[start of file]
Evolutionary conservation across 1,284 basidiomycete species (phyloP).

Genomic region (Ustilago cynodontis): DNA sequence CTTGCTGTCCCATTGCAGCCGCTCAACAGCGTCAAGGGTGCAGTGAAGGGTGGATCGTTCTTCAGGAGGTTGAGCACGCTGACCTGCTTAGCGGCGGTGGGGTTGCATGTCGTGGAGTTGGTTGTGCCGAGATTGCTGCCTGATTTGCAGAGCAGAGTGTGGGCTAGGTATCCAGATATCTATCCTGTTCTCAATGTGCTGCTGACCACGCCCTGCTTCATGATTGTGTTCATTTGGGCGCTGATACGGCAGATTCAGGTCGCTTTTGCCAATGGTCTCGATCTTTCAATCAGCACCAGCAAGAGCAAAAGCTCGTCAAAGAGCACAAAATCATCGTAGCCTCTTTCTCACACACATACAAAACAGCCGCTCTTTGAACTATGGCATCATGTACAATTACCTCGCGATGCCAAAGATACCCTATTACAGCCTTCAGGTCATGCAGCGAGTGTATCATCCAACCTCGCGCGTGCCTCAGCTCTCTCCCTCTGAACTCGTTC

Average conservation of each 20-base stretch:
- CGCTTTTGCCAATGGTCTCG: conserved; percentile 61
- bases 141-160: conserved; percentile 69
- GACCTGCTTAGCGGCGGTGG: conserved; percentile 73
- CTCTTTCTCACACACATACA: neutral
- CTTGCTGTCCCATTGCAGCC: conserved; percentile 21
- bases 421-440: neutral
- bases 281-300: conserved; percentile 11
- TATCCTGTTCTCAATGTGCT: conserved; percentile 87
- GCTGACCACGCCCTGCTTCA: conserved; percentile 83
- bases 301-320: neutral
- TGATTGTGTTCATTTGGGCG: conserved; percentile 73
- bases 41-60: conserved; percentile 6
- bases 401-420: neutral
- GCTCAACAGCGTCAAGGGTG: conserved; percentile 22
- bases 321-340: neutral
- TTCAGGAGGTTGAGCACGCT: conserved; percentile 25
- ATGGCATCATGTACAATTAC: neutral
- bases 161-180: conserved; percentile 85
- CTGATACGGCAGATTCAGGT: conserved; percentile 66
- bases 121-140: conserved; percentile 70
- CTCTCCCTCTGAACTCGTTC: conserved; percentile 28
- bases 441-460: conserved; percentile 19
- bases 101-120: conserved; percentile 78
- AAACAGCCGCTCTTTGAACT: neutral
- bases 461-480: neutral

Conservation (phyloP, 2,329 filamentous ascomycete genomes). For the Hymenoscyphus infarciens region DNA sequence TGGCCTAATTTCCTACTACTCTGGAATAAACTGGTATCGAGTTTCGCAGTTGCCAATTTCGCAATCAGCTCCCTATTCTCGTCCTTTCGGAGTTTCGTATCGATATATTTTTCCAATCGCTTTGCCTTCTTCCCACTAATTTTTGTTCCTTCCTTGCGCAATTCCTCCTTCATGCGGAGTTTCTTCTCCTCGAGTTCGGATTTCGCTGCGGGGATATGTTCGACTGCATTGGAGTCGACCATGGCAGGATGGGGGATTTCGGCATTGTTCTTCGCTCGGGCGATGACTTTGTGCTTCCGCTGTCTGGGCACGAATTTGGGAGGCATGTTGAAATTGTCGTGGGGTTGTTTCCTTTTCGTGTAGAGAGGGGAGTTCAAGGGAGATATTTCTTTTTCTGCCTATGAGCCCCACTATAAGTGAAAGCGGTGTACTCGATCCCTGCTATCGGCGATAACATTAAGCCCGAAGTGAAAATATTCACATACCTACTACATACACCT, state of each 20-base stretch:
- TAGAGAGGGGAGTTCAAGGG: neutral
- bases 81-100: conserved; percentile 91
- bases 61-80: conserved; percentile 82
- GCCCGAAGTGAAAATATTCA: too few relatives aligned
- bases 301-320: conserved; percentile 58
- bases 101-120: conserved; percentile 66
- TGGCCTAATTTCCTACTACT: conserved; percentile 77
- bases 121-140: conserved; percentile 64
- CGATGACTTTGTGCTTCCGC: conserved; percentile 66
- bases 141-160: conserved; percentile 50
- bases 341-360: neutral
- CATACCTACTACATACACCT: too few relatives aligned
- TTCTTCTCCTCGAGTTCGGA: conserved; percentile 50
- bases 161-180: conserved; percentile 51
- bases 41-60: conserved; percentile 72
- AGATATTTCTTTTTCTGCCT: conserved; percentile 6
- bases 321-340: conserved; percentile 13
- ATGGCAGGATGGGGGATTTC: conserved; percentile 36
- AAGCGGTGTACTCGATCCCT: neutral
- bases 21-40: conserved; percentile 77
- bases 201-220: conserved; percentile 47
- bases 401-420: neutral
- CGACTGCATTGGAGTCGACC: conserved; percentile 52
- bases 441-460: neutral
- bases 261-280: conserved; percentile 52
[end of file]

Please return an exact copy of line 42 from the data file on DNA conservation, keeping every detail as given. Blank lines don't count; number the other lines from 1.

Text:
- TTCTTCTCCTCGAGTTCGGA: conserved; percentile 50